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ETFs and the ‘Vanguard Effect’


Vanguard is neck-and-neck with BlackRock’s (BLK) iShares for the best-selling ETF family in 2012 as the fund company enjoys its best year ever.

“The $130.4 billion in deposits in mutual funds and exchange-traded funds that Vanguard has taken in through November is the most ever for the industry,” Bloomberg News reports.

Vanguard is the third-largest ETF provider with $236 billion through the end of November, or about 18% market share, according to Morningstar, while iShares controls $539 billion and State Street (STT) manages $318 billion.

Year to date, Vanguard has attracted ETF inflows of $46.9 billion and iShares has brought in $47.2 billion.

“Now the market is watching—with equal parts gratitude and trepidation—the rapid escalation of the ‘Vanguard effect.’ It’s asymmetric warfare, as Vanguard’s sole ownership and constituency is its fundholders, the savings it wrings from its buying power are passed on to them, not to shareholders or partners,” Bloomberg reports.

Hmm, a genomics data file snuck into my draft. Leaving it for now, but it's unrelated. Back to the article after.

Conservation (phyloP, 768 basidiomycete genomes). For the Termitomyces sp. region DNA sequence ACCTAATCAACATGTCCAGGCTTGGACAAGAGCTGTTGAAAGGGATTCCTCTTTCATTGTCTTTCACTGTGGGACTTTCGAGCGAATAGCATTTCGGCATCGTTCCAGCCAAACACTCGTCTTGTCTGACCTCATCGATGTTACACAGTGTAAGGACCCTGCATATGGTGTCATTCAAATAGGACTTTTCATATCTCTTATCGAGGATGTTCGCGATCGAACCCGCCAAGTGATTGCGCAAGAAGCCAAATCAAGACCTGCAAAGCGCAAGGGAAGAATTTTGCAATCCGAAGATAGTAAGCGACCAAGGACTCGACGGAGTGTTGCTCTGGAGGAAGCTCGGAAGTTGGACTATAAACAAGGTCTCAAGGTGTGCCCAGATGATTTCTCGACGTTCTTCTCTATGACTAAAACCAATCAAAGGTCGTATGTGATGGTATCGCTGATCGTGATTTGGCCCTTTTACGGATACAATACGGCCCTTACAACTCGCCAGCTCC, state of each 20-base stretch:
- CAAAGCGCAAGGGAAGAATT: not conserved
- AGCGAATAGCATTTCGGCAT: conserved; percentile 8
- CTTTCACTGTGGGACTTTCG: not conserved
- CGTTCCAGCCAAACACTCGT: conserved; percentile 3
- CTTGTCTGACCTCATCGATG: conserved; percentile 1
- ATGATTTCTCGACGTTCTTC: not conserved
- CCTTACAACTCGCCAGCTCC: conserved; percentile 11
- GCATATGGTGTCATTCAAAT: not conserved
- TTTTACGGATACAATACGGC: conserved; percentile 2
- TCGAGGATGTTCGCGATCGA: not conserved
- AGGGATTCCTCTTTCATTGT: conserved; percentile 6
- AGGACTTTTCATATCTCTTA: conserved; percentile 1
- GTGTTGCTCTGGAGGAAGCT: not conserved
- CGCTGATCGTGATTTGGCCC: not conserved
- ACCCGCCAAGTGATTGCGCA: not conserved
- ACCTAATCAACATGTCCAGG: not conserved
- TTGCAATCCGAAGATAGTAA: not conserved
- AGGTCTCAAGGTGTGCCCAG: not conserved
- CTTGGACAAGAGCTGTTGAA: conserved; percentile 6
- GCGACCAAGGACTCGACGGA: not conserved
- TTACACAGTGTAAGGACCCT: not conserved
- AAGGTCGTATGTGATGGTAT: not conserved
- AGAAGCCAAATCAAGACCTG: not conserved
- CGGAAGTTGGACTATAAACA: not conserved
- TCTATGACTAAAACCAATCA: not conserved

In the U.S. marketplace, there are 1,442 exchange traded products from 50 fund managers, according to XTF. It is a $1.3 trillion industry. ETF assets have risen by $265.9 billion this year, or 25%, while net inflows have totaled $163.2 billion.

Vanguard’s largest ETFs are the $58.5 billion Vanguard MSCI Emerging Markets (VWO) and the $23.6 billion Vanguard Total Stock Market (VTI).

“No one should be shocked,” said Josh Brown at The Reformed Broker blog, in the Bloomberg story. Brown said that Vanguard is selling the lowest-cost bond funds in a climate in which every basis point counts, as well as “the plainest-vanilla indexes” in a market whose most expensive stock-pickers, he says, have been “rendered impotent.”

Since the market bottomed in March 2009, equity mutual funds have experienced a cumulative net outflow of $242 billion, compared with a net inflow of $270 billion to equity ETFs, according to the article.

The opinions and forecasts expressed herein are solely those of John Spence, and may not actually come to pass. Information on this site should not be used or construed as an offer to sell, a solicitation of an offer to buy, or a recommendation for any product.